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FTA Tariff Tool
The FTA Tariff Tool combines tariff and rules of origin data from U.S. free trade agreements into a simple and easy to search interface.

FTA Tariff Tool FAQ

FTA Tariff Tool Frequently Asked Questions

The FTA Tariff Tool includes tariff and rules of origin information for USMCA. The United States, Mexico, and Canada updated the North American Free Trade Agreement (NAFTA) to create USMCA, which entered into force on July 1, 2020. 

The FTA Tariff Tool includes tariff and rules of origin information for the products covered by the U.S.-Japan Trade Agreement, which entered into force on January 1, 2020. The U.S.-Japan Trade Agreement provides for limited tariff reductions and quota expansions to improve market access between Japan and the United States.

Two U.S. free trade agreements have been excluded from this database because all tariffs on industrial goods have been eliminated under these agreements as of 2010. The two agreements are:

  • The U.S.-Israel FTA
  • The U.S.-Jordan FTA

CAFTA-DR entered into force for four Central American countries (El Salvador, Guatemala, Honduras, and Nicaragua) in 2006. However, the FTA did not enter into force for the Dominican Republic until March 1, 2007 and for Costa Rica until January 1, 2009. Under the terms of the agreement, the tariff reductions implemented by those countries were “caught up” as if they entered into force in 2006. This database reflects that.

More information on each of the trade agreements featured in the FTA Tariff Tool can be obtained from the International Trade Administration or the Office of the U.S. Trade Representative.

Differing Tariff Nomenclature and HS Codes

The tariff information contained in this database includes the tariff nomenclature of the United States and its FTA partners at the time the individual agreements were negotiated. The tariff nomenclatures often contain technical descriptions of products rather than the more commonly known descriptions. For example, “cars” or “automobiles” are referred to as “motor vehicles” in the tariff schedules. Likewise, “computers” are referred to as “automatic data processing machines” in the tariff schedules. Furthermore, for some FTA partner countries, the nomenclature is in the official language of the partner country (French or Spanish).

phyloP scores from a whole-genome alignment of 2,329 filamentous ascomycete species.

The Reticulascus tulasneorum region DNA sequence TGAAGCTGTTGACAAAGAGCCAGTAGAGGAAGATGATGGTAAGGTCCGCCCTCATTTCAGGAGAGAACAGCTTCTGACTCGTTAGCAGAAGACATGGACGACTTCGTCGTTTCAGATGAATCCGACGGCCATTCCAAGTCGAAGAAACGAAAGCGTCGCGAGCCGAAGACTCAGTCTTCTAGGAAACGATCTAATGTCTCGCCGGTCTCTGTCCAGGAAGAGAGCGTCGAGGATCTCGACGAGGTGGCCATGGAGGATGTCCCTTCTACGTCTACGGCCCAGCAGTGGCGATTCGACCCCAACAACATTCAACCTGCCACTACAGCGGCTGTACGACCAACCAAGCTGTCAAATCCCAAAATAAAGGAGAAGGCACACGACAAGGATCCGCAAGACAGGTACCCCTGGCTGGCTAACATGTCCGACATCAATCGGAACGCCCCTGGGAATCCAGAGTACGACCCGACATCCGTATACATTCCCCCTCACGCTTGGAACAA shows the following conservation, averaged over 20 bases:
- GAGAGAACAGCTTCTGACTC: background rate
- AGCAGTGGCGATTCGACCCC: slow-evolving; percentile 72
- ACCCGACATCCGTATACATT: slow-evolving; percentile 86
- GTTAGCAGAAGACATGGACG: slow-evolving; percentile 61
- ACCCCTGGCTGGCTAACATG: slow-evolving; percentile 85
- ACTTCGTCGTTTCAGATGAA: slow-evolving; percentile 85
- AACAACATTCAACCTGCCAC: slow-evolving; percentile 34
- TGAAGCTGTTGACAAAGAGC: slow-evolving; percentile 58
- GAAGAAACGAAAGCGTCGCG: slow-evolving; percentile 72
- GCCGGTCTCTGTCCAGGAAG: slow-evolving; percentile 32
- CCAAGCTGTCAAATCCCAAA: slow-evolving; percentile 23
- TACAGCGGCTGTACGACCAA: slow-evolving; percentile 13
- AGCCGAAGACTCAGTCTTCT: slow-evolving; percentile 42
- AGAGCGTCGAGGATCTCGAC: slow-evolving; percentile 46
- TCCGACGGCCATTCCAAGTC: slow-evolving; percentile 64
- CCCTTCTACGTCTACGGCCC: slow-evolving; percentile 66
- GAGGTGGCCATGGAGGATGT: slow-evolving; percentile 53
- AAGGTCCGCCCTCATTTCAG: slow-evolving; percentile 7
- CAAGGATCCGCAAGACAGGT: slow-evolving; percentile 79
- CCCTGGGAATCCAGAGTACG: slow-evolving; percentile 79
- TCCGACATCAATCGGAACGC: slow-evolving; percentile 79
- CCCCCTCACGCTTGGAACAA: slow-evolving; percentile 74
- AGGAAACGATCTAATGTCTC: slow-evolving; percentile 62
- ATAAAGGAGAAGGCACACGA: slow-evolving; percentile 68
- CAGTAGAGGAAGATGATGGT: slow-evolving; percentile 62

Likewise, the tariff information contained in this database includes the Harmonized System (HS) codes (also referred to as tariff codes) of the United States and its FTA partners at the time the individual agreements were negotiated. Globally, countries harmonize their tariff schedules to the first six digits of the HS code. Beyond the first six digits, countries are permitted to assign codes in the manner they see fit. For this reason, often the code assigned by the United States for a particular product is not exactly the same as the code assigned by an FTA partner.

If you are importing goods from an FTA partner into the United States:

For importers, the U.S. International Trade Commission’s HTS Online Reference Tool is a useful tool for helping to determine the U.S. HS code classification of your product. It contains many general keywords and links them to the more technical tariff nomenclature descriptions. The U.S. Census Bureau’s Schedule B Search Engine cross-references everyday terms to six-digit HS codes and is another useful tool for determining where your product fits into the tariff nomenclature, along with phone support if the database does not work.